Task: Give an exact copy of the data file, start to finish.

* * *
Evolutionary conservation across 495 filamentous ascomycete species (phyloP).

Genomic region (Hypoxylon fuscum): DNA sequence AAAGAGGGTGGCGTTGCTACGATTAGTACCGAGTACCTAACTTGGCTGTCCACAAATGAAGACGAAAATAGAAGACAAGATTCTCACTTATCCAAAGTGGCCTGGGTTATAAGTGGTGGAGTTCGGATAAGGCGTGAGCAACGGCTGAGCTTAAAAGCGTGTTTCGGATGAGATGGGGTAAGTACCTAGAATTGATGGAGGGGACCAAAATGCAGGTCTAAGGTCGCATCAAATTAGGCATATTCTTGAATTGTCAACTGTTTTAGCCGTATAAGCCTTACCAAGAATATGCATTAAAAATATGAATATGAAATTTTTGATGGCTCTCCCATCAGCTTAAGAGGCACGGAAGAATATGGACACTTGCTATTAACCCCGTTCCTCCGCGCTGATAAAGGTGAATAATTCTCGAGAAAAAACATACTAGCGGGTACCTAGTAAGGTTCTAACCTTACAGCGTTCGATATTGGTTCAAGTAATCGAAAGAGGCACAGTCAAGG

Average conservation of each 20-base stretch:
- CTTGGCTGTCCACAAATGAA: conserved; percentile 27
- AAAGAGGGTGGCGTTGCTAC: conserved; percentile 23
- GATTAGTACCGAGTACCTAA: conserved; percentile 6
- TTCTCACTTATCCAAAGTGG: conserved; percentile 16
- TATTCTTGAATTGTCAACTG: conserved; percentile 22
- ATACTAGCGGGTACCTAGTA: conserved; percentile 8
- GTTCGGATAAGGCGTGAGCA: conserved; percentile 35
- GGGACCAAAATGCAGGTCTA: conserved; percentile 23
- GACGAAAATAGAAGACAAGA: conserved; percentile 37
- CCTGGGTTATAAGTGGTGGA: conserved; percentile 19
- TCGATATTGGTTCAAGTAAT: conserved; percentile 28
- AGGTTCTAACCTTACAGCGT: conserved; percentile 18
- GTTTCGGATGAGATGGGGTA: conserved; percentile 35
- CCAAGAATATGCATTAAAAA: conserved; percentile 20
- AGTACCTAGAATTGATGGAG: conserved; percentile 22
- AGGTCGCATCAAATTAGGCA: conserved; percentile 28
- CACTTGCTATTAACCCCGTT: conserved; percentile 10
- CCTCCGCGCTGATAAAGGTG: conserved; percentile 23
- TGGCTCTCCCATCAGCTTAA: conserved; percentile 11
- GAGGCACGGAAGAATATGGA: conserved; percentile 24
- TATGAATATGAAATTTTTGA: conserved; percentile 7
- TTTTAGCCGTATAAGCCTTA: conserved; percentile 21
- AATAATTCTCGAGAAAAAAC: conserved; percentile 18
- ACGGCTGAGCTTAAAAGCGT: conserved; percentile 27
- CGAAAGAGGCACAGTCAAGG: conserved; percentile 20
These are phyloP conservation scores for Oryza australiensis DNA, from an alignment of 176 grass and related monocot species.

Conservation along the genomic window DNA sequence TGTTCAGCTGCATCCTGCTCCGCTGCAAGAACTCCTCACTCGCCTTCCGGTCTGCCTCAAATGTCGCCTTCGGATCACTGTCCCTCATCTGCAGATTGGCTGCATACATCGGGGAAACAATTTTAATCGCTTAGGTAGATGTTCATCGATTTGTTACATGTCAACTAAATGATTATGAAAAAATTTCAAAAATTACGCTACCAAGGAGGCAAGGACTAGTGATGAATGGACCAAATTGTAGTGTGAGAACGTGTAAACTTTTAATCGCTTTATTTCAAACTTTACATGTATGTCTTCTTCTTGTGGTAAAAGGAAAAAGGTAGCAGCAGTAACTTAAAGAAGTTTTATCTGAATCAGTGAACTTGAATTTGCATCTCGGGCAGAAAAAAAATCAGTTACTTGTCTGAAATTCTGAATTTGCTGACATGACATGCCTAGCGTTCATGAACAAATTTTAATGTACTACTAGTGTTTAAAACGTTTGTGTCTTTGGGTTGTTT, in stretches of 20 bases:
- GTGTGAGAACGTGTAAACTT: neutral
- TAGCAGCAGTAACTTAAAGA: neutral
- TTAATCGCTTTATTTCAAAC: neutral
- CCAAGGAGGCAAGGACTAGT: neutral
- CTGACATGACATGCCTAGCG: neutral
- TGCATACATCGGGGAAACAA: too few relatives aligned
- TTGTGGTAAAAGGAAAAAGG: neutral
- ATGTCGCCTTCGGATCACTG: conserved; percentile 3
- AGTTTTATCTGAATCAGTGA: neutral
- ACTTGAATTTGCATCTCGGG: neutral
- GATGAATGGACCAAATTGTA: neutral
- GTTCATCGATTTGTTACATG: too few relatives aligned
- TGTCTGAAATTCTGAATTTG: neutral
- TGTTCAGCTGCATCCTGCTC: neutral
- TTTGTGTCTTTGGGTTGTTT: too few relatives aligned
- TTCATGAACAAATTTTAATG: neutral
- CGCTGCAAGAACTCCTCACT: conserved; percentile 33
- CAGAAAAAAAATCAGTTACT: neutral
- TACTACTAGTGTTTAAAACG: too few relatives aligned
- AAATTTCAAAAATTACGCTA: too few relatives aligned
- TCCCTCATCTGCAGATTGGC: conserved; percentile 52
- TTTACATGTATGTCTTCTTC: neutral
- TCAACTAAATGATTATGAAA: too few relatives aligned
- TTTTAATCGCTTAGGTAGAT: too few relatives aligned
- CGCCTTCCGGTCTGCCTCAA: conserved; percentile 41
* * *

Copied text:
Evolutionary conservation across 495 filamentous ascomycete species (phyloP).

Genomic region (Hypoxylon fuscum): DNA sequence AAAGAGGGTGGCGTTGCTACGATTAGTACCGAGTACCTAACTTGGCTGTCCACAAATGAAGACGAAAATAGAAGACAAGATTCTCACTTATCCAAAGTGGCCTGGGTTATAAGTGGTGGAGTTCGGATAAGGCGTGAGCAACGGCTGAGCTTAAAAGCGTGTTTCGGATGAGATGGGGTAAGTACCTAGAATTGATGGAGGGGACCAAAATGCAGGTCTAAGGTCGCATCAAATTAGGCATATTCTTGAATTGTCAACTGTTTTAGCCGTATAAGCCTTACCAAGAATATGCATTAAAAATATGAATATGAAATTTTTGATGGCTCTCCCATCAGCTTAAGAGGCACGGAAGAATATGGACACTTGCTATTAACCCCGTTCCTCCGCGCTGATAAAGGTGAATAATTCTCGAGAAAAAACATACTAGCGGGTACCTAGTAAGGTTCTAACCTTACAGCGTTCGATATTGGTTCAAGTAATCGAAAGAGGCACAGTCAAGG

Average conservation of each 20-base stretch:
- CTTGGCTGTCCACAAATGAA: conserved; percentile 27
- AAAGAGGGTGGCGTTGCTAC: conserved; percentile 23
- GATTAGTACCGAGTACCTAA: conserved; percentile 6
- TTCTCACTTATCCAAAGTGG: conserved; percentile 16
- TATTCTTGAATTGTCAACTG: conserved; percentile 22
- ATACTAGCGGGTACCTAGTA: conserved; percentile 8
- GTTCGGATAAGGCGTGAGCA: conserved; percentile 35
- GGGACCAAAATGCAGGTCTA: conserved; percentile 23
- GACGAAAATAGAAGACAAGA: conserved; percentile 37
- CCTGGGTTATAAGTGGTGGA: conserved; percentile 19
- TCGATATTGGTTCAAGTAAT: conserved; percentile 28
- AGGTTCTAACCTTACAGCGT: conserved; percentile 18
- GTTTCGGATGAGATGGGGTA: conserved; percentile 35
- CCAAGAATATGCATTAAAAA: conserved; percentile 20
- AGTACCTAGAATTGATGGAG: conserved; percentile 22
- AGGTCGCATCAAATTAGGCA: conserved; percentile 28
- CACTTGCTATTAACCCCGTT: conserved; percentile 10
- CCTCCGCGCTGATAAAGGTG: conserved; percentile 23
- TGGCTCTCCCATCAGCTTAA: conserved; percentile 11
- GAGGCACGGAAGAATATGGA: conserved; percentile 24
- TATGAATATGAAATTTTTGA: conserved; percentile 7
- TTTTAGCCGTATAAGCCTTA: conserved; percentile 21
- AATAATTCTCGAGAAAAAAC: conserved; percentile 18
- ACGGCTGAGCTTAAAAGCGT: conserved; percentile 27
- CGAAAGAGGCACAGTCAAGG: conserved; percentile 20
These are phyloP conservation scores for Oryza australiensis DNA, from an alignment of 176 grass and related monocot species.

Conservation along the genomic window DNA sequence TGTTCAGCTGCATCCTGCTCCGCTGCAAGAACTCCTCACTCGCCTTCCGGTCTGCCTCAAATGTCGCCTTCGGATCACTGTCCCTCATCTGCAGATTGGCTGCATACATCGGGGAAACAATTTTAATCGCTTAGGTAGATGTTCATCGATTTGTTACATGTCAACTAAATGATTATGAAAAAATTTCAAAAATTACGCTACCAAGGAGGCAAGGACTAGTGATGAATGGACCAAATTGTAGTGTGAGAACGTGTAAACTTTTAATCGCTTTATTTCAAACTTTACATGTATGTCTTCTTCTTGTGGTAAAAGGAAAAAGGTAGCAGCAGTAACTTAAAGAAGTTTTATCTGAATCAGTGAACTTGAATTTGCATCTCGGGCAGAAAAAAAATCAGTTACTTGTCTGAAATTCTGAATTTGCTGACATGACATGCCTAGCGTTCATGAACAAATTTTAATGTACTACTAGTGTTTAAAACGTTTGTGTCTTTGGGTTGTTT, in stretches of 20 bases:
- GTGTGAGAACGTGTAAACTT: neutral
- TAGCAGCAGTAACTTAAAGA: neutral
- TTAATCGCTTTATTTCAAAC: neutral
- CCAAGGAGGCAAGGACTAGT: neutral
- CTGACATGACATGCCTAGCG: neutral
- TGCATACATCGGGGAAACAA: too few relatives aligned
- TTGTGGTAAAAGGAAAAAGG: neutral
- ATGTCGCCTTCGGATCACTG: conserved; percentile 3
- AGTTTTATCTGAATCAGTGA: neutral
- ACTTGAATTTGCATCTCGGG: neutral
- GATGAATGGACCAAATTGTA: neutral
- GTTCATCGATTTGTTACATG: too few relatives aligned
- TGTCTGAAATTCTGAATTTG: neutral
- TGTTCAGCTGCATCCTGCTC: neutral
- TTTGTGTCTTTGGGTTGTTT: too few relatives aligned
- TTCATGAACAAATTTTAATG: neutral
- CGCTGCAAGAACTCCTCACT: conserved; percentile 33
- CAGAAAAAAAATCAGTTACT: neutral
- TACTACTAGTGTTTAAAACG: too few relatives aligned
- AAATTTCAAAAATTACGCTA: too few relatives aligned
- TCCCTCATCTGCAGATTGGC: conserved; percentile 52
- TTTACATGTATGTCTTCTTC: neutral
- TCAACTAAATGATTATGAAA: too few relatives aligned
- TTTTAATCGCTTAGGTAGAT: too few relatives aligned
- CGCCTTCCGGTCTGCCTCAA: conserved; percentile 41